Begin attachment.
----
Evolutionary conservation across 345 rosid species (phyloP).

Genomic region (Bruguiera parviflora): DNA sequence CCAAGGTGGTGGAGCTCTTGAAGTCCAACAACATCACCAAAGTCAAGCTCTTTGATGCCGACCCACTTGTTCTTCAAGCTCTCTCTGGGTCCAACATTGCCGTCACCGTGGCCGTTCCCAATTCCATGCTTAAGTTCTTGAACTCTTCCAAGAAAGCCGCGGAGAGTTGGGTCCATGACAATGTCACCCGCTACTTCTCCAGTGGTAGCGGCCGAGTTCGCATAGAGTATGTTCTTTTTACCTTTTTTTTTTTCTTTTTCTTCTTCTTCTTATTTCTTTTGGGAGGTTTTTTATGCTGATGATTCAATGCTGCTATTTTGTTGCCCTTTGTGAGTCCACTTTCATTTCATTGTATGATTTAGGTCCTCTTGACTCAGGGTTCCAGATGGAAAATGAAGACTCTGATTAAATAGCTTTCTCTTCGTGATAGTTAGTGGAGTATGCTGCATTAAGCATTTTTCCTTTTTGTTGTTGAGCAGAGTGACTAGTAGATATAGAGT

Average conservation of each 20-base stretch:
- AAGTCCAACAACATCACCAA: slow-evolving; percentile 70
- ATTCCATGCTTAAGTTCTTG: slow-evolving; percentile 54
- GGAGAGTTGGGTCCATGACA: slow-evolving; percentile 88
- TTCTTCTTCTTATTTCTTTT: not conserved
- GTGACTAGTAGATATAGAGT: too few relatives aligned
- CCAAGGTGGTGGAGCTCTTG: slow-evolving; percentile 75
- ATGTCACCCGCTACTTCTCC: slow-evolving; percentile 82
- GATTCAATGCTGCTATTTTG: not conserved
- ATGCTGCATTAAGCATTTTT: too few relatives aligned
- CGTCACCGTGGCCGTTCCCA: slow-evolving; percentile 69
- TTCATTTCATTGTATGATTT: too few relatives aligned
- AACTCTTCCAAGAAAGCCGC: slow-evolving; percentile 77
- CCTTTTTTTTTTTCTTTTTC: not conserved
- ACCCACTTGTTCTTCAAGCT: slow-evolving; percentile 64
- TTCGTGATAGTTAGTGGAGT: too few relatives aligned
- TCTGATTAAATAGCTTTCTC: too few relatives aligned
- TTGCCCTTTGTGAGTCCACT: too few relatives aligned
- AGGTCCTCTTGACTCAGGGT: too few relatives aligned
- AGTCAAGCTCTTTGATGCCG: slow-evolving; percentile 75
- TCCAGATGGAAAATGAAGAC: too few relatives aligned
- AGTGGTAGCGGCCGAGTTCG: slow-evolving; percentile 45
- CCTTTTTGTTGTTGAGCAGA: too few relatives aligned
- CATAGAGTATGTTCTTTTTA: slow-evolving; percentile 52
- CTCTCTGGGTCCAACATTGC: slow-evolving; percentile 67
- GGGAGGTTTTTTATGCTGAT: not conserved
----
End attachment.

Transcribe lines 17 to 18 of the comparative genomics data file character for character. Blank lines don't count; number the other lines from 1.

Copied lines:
- ACCCACTTGTTCTTCAAGCT: slow-evolving; percentile 64
- TTCGTGATAGTTAGTGGAGT: too few relatives aligned